Censor, directed and co-written by Prano Bailey-Bond (Nasty, Man vs Sand), is not my usual kind of horror fare, and while ultimately it was not my kind of movie, it is anything but a bad movie.
It is 1985, and Enid Baines (Niamh Algar – Calm with Horses, Raised by Wolves) is a film censor working for the BBFC (British Board of Film Classification) during the height of the moral panic around so-called “video nasties”. Uptight, prim and a stickler for detail, Enid’s co-workers call her “Little Miss Perfect” behind her back, and while she is cordial with them, she seems disconnected, having few real friends or much of a social life.
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During a dinner with her parents we learn that part of this is related to the disappearance of Enid’s sister Nina when the two were children. Enid appears unable to move past this tragedy and remains convinced that Nina is still alive. When she is asked to view a film called “Don’t Go in the Church” she becomes fixated on the idea that the lead actress (played by Sophia La Porta – Ripper Street, Four Weddings and a Funeral) bears an uncanny resemblance to a grown-up version of her long lost sister and sets out to discover more about both the actress, and the director of the movie.
The film must be praised for its depiction of the UK in the 1980s. Eschewing the now-overused trope of familiar, upbeat pop music and neon lights everywhere, this version of the 80s is grim, grey and washed out. This is the time of riots, union-busting, miner’s strikes and Margaret Thatcher. The streets are grimy, the colours muted, the only soundtrack the gloriously discordant and minimalistic score from composer Emilie Levienaise-Farrouch.
The writing is strong here, with characters quickly established through careful use of dialogue, costume and set design. The lighting and production design also plays a big part in the story, reinforcing the events that take place as Enid’s single-minded crusade to find her sister grows all-consuming.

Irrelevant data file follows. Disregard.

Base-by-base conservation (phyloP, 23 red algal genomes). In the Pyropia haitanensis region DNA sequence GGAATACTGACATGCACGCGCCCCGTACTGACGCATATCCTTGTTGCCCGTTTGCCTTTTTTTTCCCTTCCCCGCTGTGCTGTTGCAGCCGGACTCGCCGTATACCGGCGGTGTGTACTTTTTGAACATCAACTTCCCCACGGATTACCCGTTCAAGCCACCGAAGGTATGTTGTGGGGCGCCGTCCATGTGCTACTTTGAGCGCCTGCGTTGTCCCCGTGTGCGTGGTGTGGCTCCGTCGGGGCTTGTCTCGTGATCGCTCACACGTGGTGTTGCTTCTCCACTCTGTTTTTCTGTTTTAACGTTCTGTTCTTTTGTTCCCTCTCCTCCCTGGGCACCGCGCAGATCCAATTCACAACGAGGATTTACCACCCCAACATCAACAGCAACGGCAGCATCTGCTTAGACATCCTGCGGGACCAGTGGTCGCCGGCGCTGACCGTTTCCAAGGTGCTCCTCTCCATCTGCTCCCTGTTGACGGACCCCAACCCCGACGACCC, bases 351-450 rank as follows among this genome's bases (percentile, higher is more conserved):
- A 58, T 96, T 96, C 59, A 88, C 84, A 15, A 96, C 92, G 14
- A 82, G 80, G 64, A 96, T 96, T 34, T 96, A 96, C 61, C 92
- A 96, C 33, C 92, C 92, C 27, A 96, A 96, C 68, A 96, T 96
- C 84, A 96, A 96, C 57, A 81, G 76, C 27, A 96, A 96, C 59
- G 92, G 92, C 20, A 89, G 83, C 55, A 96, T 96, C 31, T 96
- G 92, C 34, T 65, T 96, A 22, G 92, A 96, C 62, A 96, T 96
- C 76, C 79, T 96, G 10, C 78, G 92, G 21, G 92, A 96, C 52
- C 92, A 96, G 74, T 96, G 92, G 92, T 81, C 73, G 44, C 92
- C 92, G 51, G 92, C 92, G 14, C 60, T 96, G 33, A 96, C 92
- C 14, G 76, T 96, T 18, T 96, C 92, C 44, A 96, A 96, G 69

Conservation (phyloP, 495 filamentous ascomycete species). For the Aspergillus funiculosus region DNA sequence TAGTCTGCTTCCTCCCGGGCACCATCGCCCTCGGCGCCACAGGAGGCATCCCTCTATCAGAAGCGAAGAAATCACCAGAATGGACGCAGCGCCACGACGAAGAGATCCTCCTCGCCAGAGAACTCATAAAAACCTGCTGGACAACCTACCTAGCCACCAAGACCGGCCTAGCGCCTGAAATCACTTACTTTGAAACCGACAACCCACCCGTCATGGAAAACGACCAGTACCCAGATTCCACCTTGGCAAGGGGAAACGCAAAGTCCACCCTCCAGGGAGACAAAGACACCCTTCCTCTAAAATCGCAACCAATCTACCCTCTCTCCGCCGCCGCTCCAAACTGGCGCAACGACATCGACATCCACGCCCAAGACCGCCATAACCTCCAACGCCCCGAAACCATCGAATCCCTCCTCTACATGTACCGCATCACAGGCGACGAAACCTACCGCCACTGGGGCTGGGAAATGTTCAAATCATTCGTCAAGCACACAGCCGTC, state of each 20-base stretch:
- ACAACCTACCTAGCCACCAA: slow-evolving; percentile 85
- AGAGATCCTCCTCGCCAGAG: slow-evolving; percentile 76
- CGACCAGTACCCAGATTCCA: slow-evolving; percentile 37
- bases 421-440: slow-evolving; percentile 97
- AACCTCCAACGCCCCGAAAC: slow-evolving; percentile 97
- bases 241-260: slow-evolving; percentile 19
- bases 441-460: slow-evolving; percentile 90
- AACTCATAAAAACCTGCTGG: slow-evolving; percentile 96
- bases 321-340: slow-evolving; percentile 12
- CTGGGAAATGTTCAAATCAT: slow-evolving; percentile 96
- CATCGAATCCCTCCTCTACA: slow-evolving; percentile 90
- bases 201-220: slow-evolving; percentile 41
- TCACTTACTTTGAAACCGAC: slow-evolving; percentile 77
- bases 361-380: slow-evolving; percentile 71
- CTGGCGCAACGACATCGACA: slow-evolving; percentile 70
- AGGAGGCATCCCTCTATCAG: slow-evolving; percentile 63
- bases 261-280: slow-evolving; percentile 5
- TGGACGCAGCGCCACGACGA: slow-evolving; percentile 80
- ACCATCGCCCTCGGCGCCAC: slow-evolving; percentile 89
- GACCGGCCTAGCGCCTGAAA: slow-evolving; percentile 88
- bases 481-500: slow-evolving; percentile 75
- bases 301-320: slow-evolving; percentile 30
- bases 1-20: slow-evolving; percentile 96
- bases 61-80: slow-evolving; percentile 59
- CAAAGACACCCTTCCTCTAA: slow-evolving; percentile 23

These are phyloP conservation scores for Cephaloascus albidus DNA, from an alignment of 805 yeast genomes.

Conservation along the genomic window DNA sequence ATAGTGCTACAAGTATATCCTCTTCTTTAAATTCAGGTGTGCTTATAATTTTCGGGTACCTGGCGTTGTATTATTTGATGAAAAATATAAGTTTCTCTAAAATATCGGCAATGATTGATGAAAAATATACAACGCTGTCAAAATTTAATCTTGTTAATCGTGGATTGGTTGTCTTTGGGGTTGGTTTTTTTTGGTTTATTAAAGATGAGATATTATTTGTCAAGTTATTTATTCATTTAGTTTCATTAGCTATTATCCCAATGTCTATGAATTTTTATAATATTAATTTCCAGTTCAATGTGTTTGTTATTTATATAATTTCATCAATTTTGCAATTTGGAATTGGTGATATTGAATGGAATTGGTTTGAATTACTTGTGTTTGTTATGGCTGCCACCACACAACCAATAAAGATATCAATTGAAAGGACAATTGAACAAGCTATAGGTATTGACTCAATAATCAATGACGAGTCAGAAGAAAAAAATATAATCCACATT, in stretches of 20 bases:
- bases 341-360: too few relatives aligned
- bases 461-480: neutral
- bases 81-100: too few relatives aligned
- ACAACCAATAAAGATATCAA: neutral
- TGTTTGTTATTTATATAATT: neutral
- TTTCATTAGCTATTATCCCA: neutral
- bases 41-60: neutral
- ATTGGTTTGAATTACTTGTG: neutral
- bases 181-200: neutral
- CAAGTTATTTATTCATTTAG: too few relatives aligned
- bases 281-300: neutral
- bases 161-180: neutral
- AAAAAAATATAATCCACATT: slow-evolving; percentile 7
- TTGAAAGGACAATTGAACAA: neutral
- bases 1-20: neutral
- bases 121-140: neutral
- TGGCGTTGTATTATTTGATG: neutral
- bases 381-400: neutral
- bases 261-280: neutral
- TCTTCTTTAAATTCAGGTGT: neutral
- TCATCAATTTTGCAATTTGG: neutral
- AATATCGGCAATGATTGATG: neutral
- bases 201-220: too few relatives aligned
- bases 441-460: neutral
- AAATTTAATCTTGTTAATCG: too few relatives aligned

Censor is not a long movie, and it doesn’t need to be. Everything we need to know about these characters and their world is established within the first few moments. If a criticism could be levelled at the film, it’s that it takes a little while for the story to find its feet, the first half of the film definitely a quite slow (some might accuse it of being ponderous) affair, but checking out the special features actually gave me a new appreciation for all the subtle work that’s being done in this first part, all these little hints and threads being laid down that quietly point their way to this film’s conclusion.
Second Sight, following on from their superb release of Session 9, have done their usual stellar job with this 2-disc Blu-ray release. The Blu-ray even opens with a little series of electronic beeps and a burst of tracking static as well as an old-fashioned legal disclaimer to hammer that home movie aesthetic in.
There’s not just one, not two, but three different audio commentaries to listen to, along with interviews with… well, pretty much everyone involved with the production. You want an interview with the composer? Got one. Want an interview with the director? Yep! Do you want an interview with an actual film censor from the BBFC talking about both his work and the film? Censor has you covered. There is, in fact, an entire disc filled with interviews for you to enjoy, analysing every aspect of not just the film, but there’s even a feature-length documentary called “Ban the Sadist Videos!” that looks into the real-life moral hysteria around horror movies during the 1980s.
All this, as with other recent Second Sight releases, comes in a slipcase with new artwork, this time by James Neal. There’s also an accompanying book with new essays by Anna Bogutskaya, Kat Ellinger (who also features on one of the commentary tracks), Tim Murray, Alison Peirse and Hannah Strong, as well as 6 collector’s postcards to round off what is another strong offering for genre fans.
Censor made waves when it hit the festival circuit, and while it might not necessarily appeal to those who like their horror more immediate and visceral, it has the makings of a future cult classic written all over it.
Censor is out now on Blu-ray from Second Sight Films.